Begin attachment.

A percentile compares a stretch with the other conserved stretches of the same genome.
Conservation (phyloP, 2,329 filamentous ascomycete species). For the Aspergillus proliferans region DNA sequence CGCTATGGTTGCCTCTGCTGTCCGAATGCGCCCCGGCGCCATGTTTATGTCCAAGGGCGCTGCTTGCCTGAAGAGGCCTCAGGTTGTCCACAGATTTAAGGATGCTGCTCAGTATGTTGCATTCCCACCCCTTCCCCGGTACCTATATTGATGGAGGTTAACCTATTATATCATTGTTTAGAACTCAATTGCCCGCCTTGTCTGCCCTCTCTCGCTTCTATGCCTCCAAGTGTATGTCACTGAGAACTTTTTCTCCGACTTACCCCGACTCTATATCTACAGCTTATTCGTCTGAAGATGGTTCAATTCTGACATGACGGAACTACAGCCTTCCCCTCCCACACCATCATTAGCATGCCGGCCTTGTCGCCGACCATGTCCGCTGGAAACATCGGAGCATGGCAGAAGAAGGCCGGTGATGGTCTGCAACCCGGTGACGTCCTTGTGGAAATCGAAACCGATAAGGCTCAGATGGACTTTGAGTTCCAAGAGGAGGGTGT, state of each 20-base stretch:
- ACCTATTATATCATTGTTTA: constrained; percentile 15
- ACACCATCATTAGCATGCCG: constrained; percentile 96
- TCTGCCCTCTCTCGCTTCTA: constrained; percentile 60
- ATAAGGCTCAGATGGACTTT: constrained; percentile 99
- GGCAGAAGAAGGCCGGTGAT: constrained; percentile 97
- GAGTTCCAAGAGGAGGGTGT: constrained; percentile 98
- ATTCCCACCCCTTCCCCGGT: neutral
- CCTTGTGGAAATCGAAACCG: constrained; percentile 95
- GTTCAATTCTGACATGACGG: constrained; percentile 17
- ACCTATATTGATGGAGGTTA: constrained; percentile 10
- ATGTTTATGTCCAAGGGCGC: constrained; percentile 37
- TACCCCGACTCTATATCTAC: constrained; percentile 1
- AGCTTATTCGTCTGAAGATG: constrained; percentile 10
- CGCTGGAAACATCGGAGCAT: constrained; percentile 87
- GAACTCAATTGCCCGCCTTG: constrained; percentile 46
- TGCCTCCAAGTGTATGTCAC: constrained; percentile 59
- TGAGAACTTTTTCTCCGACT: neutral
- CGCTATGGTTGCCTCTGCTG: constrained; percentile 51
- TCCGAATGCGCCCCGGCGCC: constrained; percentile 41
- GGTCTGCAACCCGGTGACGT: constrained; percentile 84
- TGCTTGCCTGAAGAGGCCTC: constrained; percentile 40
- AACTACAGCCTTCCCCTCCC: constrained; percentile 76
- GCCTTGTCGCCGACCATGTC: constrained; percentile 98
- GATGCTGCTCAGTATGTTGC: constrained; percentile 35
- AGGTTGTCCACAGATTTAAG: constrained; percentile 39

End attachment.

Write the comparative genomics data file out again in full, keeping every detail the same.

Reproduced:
A percentile compares a stretch with the other conserved stretches of the same genome.
Conservation (phyloP, 2,329 filamentous ascomycete species). For the Aspergillus proliferans region DNA sequence CGCTATGGTTGCCTCTGCTGTCCGAATGCGCCCCGGCGCCATGTTTATGTCCAAGGGCGCTGCTTGCCTGAAGAGGCCTCAGGTTGTCCACAGATTTAAGGATGCTGCTCAGTATGTTGCATTCCCACCCCTTCCCCGGTACCTATATTGATGGAGGTTAACCTATTATATCATTGTTTAGAACTCAATTGCCCGCCTTGTCTGCCCTCTCTCGCTTCTATGCCTCCAAGTGTATGTCACTGAGAACTTTTTCTCCGACTTACCCCGACTCTATATCTACAGCTTATTCGTCTGAAGATGGTTCAATTCTGACATGACGGAACTACAGCCTTCCCCTCCCACACCATCATTAGCATGCCGGCCTTGTCGCCGACCATGTCCGCTGGAAACATCGGAGCATGGCAGAAGAAGGCCGGTGATGGTCTGCAACCCGGTGACGTCCTTGTGGAAATCGAAACCGATAAGGCTCAGATGGACTTTGAGTTCCAAGAGGAGGGTGT, state of each 20-base stretch:
- ACCTATTATATCATTGTTTA: constrained; percentile 15
- ACACCATCATTAGCATGCCG: constrained; percentile 96
- TCTGCCCTCTCTCGCTTCTA: constrained; percentile 60
- ATAAGGCTCAGATGGACTTT: constrained; percentile 99
- GGCAGAAGAAGGCCGGTGAT: constrained; percentile 97
- GAGTTCCAAGAGGAGGGTGT: constrained; percentile 98
- ATTCCCACCCCTTCCCCGGT: neutral
- CCTTGTGGAAATCGAAACCG: constrained; percentile 95
- GTTCAATTCTGACATGACGG: constrained; percentile 17
- ACCTATATTGATGGAGGTTA: constrained; percentile 10
- ATGTTTATGTCCAAGGGCGC: constrained; percentile 37
- TACCCCGACTCTATATCTAC: constrained; percentile 1
- AGCTTATTCGTCTGAAGATG: constrained; percentile 10
- CGCTGGAAACATCGGAGCAT: constrained; percentile 87
- GAACTCAATTGCCCGCCTTG: constrained; percentile 46
- TGCCTCCAAGTGTATGTCAC: constrained; percentile 59
- TGAGAACTTTTTCTCCGACT: neutral
- CGCTATGGTTGCCTCTGCTG: constrained; percentile 51
- TCCGAATGCGCCCCGGCGCC: constrained; percentile 41
- GGTCTGCAACCCGGTGACGT: constrained; percentile 84
- TGCTTGCCTGAAGAGGCCTC: constrained; percentile 40
- AACTACAGCCTTCCCCTCCC: constrained; percentile 76
- GCCTTGTCGCCGACCATGTC: constrained; percentile 98
- GATGCTGCTCAGTATGTTGC: constrained; percentile 35
- AGGTTGTCCACAGATTTAAG: constrained; percentile 39